BALDWIN COUNTY, Ala. (WKRG) — It is being called a “crisis” in Baldwin County. Fentanyl-laced heroin, cocaine and other narcotics are flowing into Baldwin County communities reflected in a staggering number of overdose deaths in the past three years. Now law enforcement is focused on doing something about it.

“This is one of the most severe obstacles we have ever faced in Baldwin County,” says Sheriff Hoss Mack. To prove his point, he released body camera footage of recent calls of overdose victims saved only by use of Narcan, a nasal spray used for opioid overdoses, something Mack calls “the resurrection” drug.

“Fentanyl can be very fine, it can be finer than cake flour,” he says, and it is unique because it can be transmitted from the person using a drug to someone else. “It’s not necessarily about the amount that is being used but the fact that it is so deadly,” says Mack.

In 2021, four Baldwin County deputies almost lost their lives after being exposed to Fentanyl. “Just the mere touching of it can dust it up to where it becomes aromatic and if you inhale that.”

It happened to 23-year-old Baldwin County Deputy Lee Banks and it was all captured on his body camera. He had stopped a stolen vehicle in Elsanor. Inside the truck were pills, methamphetamine and Fentanyl.

“I come to the rear of my vehicle to clean my handcuffs,” he says as he watches the bodycam footage. “I just took my gloves off. At some point I start, I’m not able to catch my breath. I start feeling lightheaded, tingly and I go down.” In less than 30 seconds he collapses. Officers rush to his side realizing it is a Fentanyl exposure. He gets two doses of Narcan and a trip to the hospital. “Every time I see it,” Banks says watching the video, “I’m just thankful really.”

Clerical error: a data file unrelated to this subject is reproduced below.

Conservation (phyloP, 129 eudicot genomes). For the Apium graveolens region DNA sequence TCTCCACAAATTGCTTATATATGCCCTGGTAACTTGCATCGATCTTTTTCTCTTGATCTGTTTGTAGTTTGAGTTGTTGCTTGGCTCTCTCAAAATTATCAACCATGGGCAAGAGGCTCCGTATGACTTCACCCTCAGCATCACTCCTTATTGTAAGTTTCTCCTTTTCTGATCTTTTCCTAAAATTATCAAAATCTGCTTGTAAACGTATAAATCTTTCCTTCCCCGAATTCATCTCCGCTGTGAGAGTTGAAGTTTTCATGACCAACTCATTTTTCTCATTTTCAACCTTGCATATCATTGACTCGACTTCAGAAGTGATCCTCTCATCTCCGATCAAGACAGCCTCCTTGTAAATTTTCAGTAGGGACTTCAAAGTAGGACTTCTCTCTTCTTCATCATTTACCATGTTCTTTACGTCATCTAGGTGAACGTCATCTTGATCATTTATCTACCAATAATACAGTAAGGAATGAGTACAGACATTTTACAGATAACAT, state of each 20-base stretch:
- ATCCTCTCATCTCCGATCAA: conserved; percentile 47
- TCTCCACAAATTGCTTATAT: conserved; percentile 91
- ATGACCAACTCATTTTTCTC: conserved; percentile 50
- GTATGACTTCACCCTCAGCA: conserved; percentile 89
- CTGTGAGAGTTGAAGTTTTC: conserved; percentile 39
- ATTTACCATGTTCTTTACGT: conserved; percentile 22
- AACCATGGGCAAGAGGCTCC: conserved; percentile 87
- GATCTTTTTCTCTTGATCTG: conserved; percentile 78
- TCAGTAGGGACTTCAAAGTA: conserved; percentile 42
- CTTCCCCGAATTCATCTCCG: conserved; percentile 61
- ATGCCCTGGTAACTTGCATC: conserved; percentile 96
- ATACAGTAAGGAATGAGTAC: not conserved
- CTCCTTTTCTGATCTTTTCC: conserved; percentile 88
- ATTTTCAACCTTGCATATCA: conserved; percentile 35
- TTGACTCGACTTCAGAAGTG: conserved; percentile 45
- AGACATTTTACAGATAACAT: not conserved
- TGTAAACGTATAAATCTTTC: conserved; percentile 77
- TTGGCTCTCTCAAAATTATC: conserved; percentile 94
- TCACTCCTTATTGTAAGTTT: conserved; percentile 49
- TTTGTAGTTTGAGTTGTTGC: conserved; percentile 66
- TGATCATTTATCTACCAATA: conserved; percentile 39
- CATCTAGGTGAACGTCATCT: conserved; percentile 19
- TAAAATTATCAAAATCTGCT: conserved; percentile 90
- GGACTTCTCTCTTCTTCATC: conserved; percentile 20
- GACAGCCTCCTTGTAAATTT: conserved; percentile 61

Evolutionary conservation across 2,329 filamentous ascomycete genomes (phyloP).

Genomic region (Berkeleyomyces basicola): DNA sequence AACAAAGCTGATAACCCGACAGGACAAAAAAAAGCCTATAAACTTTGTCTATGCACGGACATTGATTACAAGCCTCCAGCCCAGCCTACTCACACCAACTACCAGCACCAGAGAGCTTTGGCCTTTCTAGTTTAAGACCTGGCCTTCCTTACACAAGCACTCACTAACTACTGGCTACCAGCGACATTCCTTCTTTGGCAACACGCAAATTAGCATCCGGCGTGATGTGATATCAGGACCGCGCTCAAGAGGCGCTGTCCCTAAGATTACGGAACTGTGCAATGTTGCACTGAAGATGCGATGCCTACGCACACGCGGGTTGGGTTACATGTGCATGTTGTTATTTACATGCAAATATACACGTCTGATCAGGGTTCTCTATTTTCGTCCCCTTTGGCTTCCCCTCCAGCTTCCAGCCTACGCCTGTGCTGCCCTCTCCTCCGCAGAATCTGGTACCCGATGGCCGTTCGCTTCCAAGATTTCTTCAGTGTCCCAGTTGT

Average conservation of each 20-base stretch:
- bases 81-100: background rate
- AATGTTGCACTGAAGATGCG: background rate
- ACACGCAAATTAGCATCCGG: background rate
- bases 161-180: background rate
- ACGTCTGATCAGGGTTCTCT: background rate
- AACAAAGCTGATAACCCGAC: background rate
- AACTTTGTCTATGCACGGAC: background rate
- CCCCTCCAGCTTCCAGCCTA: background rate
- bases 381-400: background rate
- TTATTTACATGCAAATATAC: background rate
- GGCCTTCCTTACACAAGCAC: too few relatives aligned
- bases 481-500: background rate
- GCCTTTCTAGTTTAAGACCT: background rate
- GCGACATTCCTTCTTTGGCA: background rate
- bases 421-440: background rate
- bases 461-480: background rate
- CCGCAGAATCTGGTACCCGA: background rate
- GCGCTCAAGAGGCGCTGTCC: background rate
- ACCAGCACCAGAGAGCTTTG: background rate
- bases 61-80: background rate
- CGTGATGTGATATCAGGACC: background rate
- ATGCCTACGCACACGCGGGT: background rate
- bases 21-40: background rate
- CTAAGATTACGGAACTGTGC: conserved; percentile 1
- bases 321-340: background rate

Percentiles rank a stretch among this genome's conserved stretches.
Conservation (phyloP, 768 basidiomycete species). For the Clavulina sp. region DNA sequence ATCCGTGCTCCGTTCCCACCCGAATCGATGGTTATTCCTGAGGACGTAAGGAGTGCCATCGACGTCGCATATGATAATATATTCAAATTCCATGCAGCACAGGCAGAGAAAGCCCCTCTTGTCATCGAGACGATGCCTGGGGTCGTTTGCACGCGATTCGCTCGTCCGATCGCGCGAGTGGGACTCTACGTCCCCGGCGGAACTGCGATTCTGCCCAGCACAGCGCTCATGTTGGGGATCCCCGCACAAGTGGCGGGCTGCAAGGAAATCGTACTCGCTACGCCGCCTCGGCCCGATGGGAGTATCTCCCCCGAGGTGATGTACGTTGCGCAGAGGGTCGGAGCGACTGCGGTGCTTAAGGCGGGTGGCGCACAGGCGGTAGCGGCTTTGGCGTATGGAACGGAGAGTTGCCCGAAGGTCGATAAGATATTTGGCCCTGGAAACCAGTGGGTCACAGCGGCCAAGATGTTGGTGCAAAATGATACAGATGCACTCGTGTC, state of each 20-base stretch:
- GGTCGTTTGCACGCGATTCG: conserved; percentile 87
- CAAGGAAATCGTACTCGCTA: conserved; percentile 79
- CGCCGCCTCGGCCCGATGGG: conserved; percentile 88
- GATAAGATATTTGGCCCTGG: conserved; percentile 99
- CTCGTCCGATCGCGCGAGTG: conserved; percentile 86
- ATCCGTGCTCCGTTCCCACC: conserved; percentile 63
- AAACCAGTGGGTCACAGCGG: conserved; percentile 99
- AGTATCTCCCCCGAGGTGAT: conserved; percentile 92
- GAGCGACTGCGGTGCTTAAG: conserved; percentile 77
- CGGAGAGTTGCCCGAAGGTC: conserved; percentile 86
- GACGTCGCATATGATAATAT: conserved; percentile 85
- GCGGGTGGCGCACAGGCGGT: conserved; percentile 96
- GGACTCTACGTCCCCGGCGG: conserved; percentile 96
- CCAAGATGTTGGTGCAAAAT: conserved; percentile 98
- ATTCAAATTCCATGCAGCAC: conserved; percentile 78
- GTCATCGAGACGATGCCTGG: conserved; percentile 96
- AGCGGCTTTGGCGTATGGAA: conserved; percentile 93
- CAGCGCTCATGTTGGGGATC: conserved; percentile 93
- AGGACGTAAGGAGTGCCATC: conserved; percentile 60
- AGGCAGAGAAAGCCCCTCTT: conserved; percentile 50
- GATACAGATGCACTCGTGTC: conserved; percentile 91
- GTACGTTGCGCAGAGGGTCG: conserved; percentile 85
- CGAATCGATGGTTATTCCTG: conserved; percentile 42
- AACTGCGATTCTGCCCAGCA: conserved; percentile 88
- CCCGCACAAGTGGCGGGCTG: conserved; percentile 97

Others have not been so lucky. The Baldwin County Coroner’s office reported the number of overdose deaths tripling over the last three years. “A majority of those had Fentanyl itself or a combination of Fentanyl with another drug,” says Mack.

Courtesy: Baldwin County Coroners year-end report

“Whenever I overdosed, I was pretty much at a point where I didn’t want to live anymore.” Marshall Metz is surviving his addiction.

“What was your drug of choice I didn’t have one I just did all of them. A lot of it was pills then transformed into heroin and Fentanyl.”

For most of his life, he has been a drug addict. Only after being arrested did he reluctantly find sobriety. That was five years ago. Now, he helps those still struggling as a counselor at a local rehabilitation clinic. “Anytime anybody is purchasing a pill on the street, it is probably 99 percent sure it’s going to be Fentanyl.”

Only a trace of Fentanyl can kill says Mack. “Fentanyl can be anywhere from a hundred times to a thousand times more potent than heroin itself.”

The illegal use of opioids will never stop, but one way law enforcement hopes to slow it down is by charging drug dealers with homicide or reckless manslaughter when someone dies from drugs they sold and enhancing penalties when a first responder or innocent bystander is exposed to Fentanyl simply trying to save a life.